Apologies if I'm in the wrong place.

I took an image of a painting I have done and wish to print and frame a number of copies.

The painting was done with oil painting on a canvas. I would like to print them and for them to look as similar to the real thing as possible. I'm unsure of what paper to print on and where to get them printed.

Any help is appreciated

2 Answers 2


Paper isn't your only problem, you should also use printing method which can produce rich enough colors which do not get bleak or detoriate otherwise too soon. The paper must be archive quality one without usual color eating chemicals.

People who try to earn money with printed copies of art have about 30 years ago started to call capable enough printing methods Giclee Printing. Originally it was a business name, but today it means printing with inkjet printer. The printer uses pigment colors, ordinary CMYK printing isn't colorful enough. The paper is up to the task. It doesn't suck the inks nor disintegrate the color chemically.

Search for Giclee printing to read more. Start from this: https://tracylizottestudios.com/blog/2018/07/giclee-print-vs-digital-print-which-is-better

Unfortunately we cannot recommend here commercial services, but it's not expensive to make a test run to see if one prints well enough. Direct sunlight or a solarium lamp should reveal quite soon if the colors fade in light.

Many of us surely have seen movie "The ultimate disaster movie" where Mr. Bean makes a famous painting (=Whistler's Mother) dirty, cleans it but removes also the paint. Restoring it with a normal pen wasn't good enough, but Mr. Bean made a fully plausible replica by covering up a 1:1 poster with his improvised special varnish.

Covering up with a special varnish isn't fully a fiction. Giclee printing cannot create the 3D texture of brush strokes. To get that texture one can manually brush along the real stroke lines transparent but refractive enough and non-spreading material which recreates the thickness of the strokes to some degree. You'll find easily several receipes how to use acrylic gel for that purpose. This is one: https://www.youtube.com/watch?v=u2FdBGf_3Us It contains many tricks for making printed copies to look unique and generally being more than only prints.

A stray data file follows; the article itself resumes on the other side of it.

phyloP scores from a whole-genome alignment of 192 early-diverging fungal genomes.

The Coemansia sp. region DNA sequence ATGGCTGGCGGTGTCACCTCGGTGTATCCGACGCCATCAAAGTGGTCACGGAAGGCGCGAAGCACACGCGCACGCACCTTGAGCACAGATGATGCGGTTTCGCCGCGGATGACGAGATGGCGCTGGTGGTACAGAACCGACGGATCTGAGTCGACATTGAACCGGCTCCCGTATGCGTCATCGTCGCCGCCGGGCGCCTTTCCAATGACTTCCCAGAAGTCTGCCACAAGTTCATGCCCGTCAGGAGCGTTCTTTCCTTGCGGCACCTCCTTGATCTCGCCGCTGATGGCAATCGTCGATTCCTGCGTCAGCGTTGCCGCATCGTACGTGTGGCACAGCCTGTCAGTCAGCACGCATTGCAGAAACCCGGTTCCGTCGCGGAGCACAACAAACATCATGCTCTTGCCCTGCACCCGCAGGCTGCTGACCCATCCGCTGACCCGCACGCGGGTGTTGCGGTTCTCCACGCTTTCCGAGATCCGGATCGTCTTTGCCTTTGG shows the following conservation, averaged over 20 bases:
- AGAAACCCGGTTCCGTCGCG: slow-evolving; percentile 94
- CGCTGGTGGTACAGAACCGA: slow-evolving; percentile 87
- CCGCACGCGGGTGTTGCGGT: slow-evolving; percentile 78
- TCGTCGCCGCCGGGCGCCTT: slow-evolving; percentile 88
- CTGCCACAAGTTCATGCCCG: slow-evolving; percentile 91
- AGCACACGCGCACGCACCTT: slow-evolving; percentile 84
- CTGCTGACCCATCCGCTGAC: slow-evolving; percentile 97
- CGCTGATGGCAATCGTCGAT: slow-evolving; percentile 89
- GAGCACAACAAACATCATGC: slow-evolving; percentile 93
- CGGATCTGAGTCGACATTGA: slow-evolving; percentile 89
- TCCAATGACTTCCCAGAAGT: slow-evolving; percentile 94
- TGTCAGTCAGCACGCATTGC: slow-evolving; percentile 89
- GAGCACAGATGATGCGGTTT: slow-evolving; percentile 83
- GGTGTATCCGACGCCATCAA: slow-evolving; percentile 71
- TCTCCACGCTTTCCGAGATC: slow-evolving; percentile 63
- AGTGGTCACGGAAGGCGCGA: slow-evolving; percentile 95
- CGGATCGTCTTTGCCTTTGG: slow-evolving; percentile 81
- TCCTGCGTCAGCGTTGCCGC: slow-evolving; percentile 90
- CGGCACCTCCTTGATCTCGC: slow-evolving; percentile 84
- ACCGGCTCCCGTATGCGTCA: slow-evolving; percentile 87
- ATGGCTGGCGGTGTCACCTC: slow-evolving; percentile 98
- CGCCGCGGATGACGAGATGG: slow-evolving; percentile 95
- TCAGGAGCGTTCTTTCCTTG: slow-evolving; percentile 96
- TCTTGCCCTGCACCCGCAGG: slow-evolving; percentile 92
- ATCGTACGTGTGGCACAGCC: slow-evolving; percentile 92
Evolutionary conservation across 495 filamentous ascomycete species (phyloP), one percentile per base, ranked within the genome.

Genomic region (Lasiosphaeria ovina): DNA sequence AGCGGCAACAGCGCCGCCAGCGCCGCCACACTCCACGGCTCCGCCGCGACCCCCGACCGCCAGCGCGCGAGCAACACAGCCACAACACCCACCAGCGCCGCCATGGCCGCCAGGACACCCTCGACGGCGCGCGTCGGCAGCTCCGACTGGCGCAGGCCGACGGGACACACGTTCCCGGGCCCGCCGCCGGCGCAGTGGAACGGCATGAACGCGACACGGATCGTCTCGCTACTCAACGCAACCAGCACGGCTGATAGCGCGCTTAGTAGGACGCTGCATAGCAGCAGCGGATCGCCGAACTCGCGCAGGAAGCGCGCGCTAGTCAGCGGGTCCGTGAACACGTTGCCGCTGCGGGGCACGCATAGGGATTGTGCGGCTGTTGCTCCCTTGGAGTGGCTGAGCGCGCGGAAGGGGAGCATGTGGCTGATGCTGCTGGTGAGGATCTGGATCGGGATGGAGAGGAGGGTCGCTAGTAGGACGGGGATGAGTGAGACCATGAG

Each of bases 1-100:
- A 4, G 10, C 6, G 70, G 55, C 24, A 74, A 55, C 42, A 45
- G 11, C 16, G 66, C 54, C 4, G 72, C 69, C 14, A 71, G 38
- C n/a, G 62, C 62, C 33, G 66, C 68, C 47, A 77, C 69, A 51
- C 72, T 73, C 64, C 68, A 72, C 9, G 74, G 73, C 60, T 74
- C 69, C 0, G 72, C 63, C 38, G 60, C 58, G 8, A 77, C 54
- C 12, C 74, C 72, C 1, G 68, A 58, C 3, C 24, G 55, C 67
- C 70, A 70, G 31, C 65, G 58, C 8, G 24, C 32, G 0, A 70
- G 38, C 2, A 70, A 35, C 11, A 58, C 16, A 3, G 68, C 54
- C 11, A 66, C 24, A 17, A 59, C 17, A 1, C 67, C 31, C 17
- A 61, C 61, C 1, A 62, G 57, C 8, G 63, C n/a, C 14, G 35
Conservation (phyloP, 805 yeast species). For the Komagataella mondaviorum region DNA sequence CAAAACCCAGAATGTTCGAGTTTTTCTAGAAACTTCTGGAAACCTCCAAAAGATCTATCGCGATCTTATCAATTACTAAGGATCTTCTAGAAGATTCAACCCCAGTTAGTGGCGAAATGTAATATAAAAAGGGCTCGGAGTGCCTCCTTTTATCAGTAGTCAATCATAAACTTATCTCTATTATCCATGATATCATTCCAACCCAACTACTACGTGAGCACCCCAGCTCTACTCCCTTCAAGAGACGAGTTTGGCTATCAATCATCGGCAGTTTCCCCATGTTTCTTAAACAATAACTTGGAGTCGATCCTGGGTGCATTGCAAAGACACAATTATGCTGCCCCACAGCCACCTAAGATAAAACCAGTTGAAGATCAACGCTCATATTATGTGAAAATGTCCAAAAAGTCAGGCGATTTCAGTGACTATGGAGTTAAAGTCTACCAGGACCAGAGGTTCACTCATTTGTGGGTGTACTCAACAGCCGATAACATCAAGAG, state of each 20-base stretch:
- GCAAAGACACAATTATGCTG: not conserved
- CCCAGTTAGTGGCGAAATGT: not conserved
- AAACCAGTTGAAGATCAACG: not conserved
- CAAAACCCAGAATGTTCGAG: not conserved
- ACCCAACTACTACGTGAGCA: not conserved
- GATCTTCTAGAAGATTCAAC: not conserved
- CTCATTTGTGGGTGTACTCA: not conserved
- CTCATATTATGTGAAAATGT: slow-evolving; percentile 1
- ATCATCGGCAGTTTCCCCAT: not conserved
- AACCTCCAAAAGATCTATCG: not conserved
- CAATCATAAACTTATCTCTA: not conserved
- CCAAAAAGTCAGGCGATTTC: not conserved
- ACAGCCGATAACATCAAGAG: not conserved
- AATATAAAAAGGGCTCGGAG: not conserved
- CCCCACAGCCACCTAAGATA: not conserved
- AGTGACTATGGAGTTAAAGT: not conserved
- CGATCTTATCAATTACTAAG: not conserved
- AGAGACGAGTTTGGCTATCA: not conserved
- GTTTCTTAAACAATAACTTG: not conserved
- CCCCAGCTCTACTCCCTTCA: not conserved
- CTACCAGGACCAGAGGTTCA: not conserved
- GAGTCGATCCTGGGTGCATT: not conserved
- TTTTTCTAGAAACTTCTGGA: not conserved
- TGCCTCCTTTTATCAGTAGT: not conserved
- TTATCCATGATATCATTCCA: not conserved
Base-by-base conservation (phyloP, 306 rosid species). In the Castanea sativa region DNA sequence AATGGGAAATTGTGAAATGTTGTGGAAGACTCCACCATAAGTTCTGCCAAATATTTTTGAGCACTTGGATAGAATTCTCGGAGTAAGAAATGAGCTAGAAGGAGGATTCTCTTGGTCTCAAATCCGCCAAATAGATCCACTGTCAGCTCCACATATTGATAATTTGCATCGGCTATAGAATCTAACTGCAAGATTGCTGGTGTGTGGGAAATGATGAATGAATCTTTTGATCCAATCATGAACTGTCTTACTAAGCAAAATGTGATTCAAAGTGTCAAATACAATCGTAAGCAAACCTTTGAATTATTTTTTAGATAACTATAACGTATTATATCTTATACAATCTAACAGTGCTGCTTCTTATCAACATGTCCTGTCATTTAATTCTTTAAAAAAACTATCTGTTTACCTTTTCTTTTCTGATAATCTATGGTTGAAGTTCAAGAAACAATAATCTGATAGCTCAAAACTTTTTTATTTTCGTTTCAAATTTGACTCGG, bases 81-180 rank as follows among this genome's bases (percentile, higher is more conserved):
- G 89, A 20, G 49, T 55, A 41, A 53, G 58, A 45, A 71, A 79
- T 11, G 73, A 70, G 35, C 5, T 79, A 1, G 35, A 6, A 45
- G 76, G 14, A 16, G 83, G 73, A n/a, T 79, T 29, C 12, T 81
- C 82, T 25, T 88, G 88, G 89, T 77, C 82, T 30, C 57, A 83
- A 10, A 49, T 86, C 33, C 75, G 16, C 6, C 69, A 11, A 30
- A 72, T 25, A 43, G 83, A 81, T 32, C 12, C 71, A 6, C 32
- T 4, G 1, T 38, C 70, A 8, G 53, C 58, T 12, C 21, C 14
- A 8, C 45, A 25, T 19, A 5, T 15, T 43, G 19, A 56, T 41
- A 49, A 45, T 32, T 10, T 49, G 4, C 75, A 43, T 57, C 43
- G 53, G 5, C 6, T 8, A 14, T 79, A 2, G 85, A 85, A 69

I guess one must be quite patient and know something of real painting (unlike Mr. Bean) to get plausible results.

  • Thank you for the recommendations, appreciate the Mr Bean comments too :L
    – thatOneGuy
    Nov 25, 2019 at 15:51

I'd go for canvas rather than paper.

Search "picture on canvas", there are a million places that offer the service, from $£€ 25 for small, thin canvas to 3 or 400 for a 'museum-quality' canvas.

Some services will send you samples of their materials before you commit. Some higher-end services will even print small samples of the very image you want them to print.
You do get what you pay for, although if you're going for the high end, find somewhere local you can actually visit, rather than just use an online service.

  • 2
    One thing I don't like though is when you print canvas texture on top of another canvas texture. Same thing with paper texture printed on heavily textured paper. To me it's not aesthetically pleasing because it reveals the digital nature of the process. If you are to print on a textured surface I would recommend trying to remove the texture from the original before printing. But it's just my personal taste.
    – Wolff
    Nov 25, 2019 at 17:37
  • @Wolff - tbh, I do a lot of prints to canvas… but none of them are from canvas originals, so it's not an issue I ever actually have to deal with.
    – Tetsujin
    Nov 25, 2019 at 18:12

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